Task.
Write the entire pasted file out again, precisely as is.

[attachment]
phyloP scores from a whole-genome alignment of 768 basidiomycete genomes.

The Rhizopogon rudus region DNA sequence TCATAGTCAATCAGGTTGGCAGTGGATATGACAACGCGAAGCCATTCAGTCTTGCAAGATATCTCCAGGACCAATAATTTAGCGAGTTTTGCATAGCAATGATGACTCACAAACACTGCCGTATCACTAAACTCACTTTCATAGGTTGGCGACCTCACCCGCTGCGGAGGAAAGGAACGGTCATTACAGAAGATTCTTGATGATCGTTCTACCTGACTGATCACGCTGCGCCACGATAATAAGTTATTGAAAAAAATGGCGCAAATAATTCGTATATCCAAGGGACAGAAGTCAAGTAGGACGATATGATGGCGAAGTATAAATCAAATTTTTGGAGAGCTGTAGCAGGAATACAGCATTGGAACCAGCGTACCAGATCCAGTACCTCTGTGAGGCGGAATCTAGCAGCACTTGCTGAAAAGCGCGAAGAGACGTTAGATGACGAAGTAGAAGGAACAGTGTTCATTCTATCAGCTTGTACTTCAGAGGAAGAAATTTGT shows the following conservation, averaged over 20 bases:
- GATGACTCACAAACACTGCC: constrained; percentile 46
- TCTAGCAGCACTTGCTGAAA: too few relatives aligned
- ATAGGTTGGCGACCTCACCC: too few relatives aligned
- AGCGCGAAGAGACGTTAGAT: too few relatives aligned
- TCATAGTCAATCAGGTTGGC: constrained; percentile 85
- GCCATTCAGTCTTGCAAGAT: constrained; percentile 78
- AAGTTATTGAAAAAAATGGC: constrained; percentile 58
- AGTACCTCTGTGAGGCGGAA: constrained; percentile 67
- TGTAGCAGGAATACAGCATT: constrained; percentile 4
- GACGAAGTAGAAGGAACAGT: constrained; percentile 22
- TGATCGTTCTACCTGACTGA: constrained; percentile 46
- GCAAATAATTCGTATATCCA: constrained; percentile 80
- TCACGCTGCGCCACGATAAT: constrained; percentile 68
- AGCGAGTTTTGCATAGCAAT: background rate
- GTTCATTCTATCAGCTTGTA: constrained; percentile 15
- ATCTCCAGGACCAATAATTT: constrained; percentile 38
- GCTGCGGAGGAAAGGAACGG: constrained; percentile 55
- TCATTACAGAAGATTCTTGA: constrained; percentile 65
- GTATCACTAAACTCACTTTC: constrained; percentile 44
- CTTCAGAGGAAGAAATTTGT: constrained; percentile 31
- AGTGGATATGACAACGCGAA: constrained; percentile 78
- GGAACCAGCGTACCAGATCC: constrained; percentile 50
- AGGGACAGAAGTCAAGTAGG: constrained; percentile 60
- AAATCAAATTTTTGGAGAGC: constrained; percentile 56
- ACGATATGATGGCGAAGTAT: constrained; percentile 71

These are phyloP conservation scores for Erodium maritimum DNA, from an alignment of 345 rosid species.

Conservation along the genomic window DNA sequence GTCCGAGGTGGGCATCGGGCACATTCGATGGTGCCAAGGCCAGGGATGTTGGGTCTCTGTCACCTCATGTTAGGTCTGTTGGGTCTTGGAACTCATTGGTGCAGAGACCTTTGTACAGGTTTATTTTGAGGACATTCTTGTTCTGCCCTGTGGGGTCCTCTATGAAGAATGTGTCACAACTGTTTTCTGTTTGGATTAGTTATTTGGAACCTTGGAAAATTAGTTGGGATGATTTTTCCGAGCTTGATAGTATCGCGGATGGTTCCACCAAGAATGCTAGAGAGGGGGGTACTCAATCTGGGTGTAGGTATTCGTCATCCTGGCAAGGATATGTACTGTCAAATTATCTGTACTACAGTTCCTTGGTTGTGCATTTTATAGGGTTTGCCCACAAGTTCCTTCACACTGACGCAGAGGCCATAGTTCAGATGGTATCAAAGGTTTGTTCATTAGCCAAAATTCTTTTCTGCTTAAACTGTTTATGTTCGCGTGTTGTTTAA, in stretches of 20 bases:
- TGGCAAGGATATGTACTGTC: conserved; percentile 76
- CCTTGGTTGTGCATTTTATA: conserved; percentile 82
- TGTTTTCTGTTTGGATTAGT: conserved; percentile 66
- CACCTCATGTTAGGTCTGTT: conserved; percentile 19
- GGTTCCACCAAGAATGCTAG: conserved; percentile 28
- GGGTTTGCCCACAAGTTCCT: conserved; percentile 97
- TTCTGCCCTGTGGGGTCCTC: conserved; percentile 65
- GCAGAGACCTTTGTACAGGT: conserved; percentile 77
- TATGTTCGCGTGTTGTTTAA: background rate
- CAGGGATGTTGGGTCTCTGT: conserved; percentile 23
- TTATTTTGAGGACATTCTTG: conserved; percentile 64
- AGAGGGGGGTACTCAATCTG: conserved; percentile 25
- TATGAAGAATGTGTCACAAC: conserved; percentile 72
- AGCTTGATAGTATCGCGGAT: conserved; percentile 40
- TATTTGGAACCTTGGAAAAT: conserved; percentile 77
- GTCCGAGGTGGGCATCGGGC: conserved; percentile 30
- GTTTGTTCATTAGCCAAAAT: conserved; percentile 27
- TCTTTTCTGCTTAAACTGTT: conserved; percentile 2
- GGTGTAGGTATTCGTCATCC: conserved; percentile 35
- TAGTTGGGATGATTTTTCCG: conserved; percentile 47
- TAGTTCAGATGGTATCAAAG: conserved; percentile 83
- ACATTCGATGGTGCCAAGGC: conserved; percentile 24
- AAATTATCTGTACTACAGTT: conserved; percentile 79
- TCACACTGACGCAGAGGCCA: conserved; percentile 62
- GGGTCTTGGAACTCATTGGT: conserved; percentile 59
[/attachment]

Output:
phyloP scores from a whole-genome alignment of 768 basidiomycete genomes.

The Rhizopogon rudus region DNA sequence TCATAGTCAATCAGGTTGGCAGTGGATATGACAACGCGAAGCCATTCAGTCTTGCAAGATATCTCCAGGACCAATAATTTAGCGAGTTTTGCATAGCAATGATGACTCACAAACACTGCCGTATCACTAAACTCACTTTCATAGGTTGGCGACCTCACCCGCTGCGGAGGAAAGGAACGGTCATTACAGAAGATTCTTGATGATCGTTCTACCTGACTGATCACGCTGCGCCACGATAATAAGTTATTGAAAAAAATGGCGCAAATAATTCGTATATCCAAGGGACAGAAGTCAAGTAGGACGATATGATGGCGAAGTATAAATCAAATTTTTGGAGAGCTGTAGCAGGAATACAGCATTGGAACCAGCGTACCAGATCCAGTACCTCTGTGAGGCGGAATCTAGCAGCACTTGCTGAAAAGCGCGAAGAGACGTTAGATGACGAAGTAGAAGGAACAGTGTTCATTCTATCAGCTTGTACTTCAGAGGAAGAAATTTGT shows the following conservation, averaged over 20 bases:
- GATGACTCACAAACACTGCC: constrained; percentile 46
- TCTAGCAGCACTTGCTGAAA: too few relatives aligned
- ATAGGTTGGCGACCTCACCC: too few relatives aligned
- AGCGCGAAGAGACGTTAGAT: too few relatives aligned
- TCATAGTCAATCAGGTTGGC: constrained; percentile 85
- GCCATTCAGTCTTGCAAGAT: constrained; percentile 78
- AAGTTATTGAAAAAAATGGC: constrained; percentile 58
- AGTACCTCTGTGAGGCGGAA: constrained; percentile 67
- TGTAGCAGGAATACAGCATT: constrained; percentile 4
- GACGAAGTAGAAGGAACAGT: constrained; percentile 22
- TGATCGTTCTACCTGACTGA: constrained; percentile 46
- GCAAATAATTCGTATATCCA: constrained; percentile 80
- TCACGCTGCGCCACGATAAT: constrained; percentile 68
- AGCGAGTTTTGCATAGCAAT: background rate
- GTTCATTCTATCAGCTTGTA: constrained; percentile 15
- ATCTCCAGGACCAATAATTT: constrained; percentile 38
- GCTGCGGAGGAAAGGAACGG: constrained; percentile 55
- TCATTACAGAAGATTCTTGA: constrained; percentile 65
- GTATCACTAAACTCACTTTC: constrained; percentile 44
- CTTCAGAGGAAGAAATTTGT: constrained; percentile 31
- AGTGGATATGACAACGCGAA: constrained; percentile 78
- GGAACCAGCGTACCAGATCC: constrained; percentile 50
- AGGGACAGAAGTCAAGTAGG: constrained; percentile 60
- AAATCAAATTTTTGGAGAGC: constrained; percentile 56
- ACGATATGATGGCGAAGTAT: constrained; percentile 71

These are phyloP conservation scores for Erodium maritimum DNA, from an alignment of 345 rosid species.

Conservation along the genomic window DNA sequence GTCCGAGGTGGGCATCGGGCACATTCGATGGTGCCAAGGCCAGGGATGTTGGGTCTCTGTCACCTCATGTTAGGTCTGTTGGGTCTTGGAACTCATTGGTGCAGAGACCTTTGTACAGGTTTATTTTGAGGACATTCTTGTTCTGCCCTGTGGGGTCCTCTATGAAGAATGTGTCACAACTGTTTTCTGTTTGGATTAGTTATTTGGAACCTTGGAAAATTAGTTGGGATGATTTTTCCGAGCTTGATAGTATCGCGGATGGTTCCACCAAGAATGCTAGAGAGGGGGGTACTCAATCTGGGTGTAGGTATTCGTCATCCTGGCAAGGATATGTACTGTCAAATTATCTGTACTACAGTTCCTTGGTTGTGCATTTTATAGGGTTTGCCCACAAGTTCCTTCACACTGACGCAGAGGCCATAGTTCAGATGGTATCAAAGGTTTGTTCATTAGCCAAAATTCTTTTCTGCTTAAACTGTTTATGTTCGCGTGTTGTTTAA, in stretches of 20 bases:
- TGGCAAGGATATGTACTGTC: conserved; percentile 76
- CCTTGGTTGTGCATTTTATA: conserved; percentile 82
- TGTTTTCTGTTTGGATTAGT: conserved; percentile 66
- CACCTCATGTTAGGTCTGTT: conserved; percentile 19
- GGTTCCACCAAGAATGCTAG: conserved; percentile 28
- GGGTTTGCCCACAAGTTCCT: conserved; percentile 97
- TTCTGCCCTGTGGGGTCCTC: conserved; percentile 65
- GCAGAGACCTTTGTACAGGT: conserved; percentile 77
- TATGTTCGCGTGTTGTTTAA: background rate
- CAGGGATGTTGGGTCTCTGT: conserved; percentile 23
- TTATTTTGAGGACATTCTTG: conserved; percentile 64
- AGAGGGGGGTACTCAATCTG: conserved; percentile 25
- TATGAAGAATGTGTCACAAC: conserved; percentile 72
- AGCTTGATAGTATCGCGGAT: conserved; percentile 40
- TATTTGGAACCTTGGAAAAT: conserved; percentile 77
- GTCCGAGGTGGGCATCGGGC: conserved; percentile 30
- GTTTGTTCATTAGCCAAAAT: conserved; percentile 27
- TCTTTTCTGCTTAAACTGTT: conserved; percentile 2
- GGTGTAGGTATTCGTCATCC: conserved; percentile 35
- TAGTTGGGATGATTTTTCCG: conserved; percentile 47
- TAGTTCAGATGGTATCAAAG: conserved; percentile 83
- ACATTCGATGGTGCCAAGGC: conserved; percentile 24
- AAATTATCTGTACTACAGTT: conserved; percentile 79
- TCACACTGACGCAGAGGCCA: conserved; percentile 62
- GGGTCTTGGAACTCATTGGT: conserved; percentile 59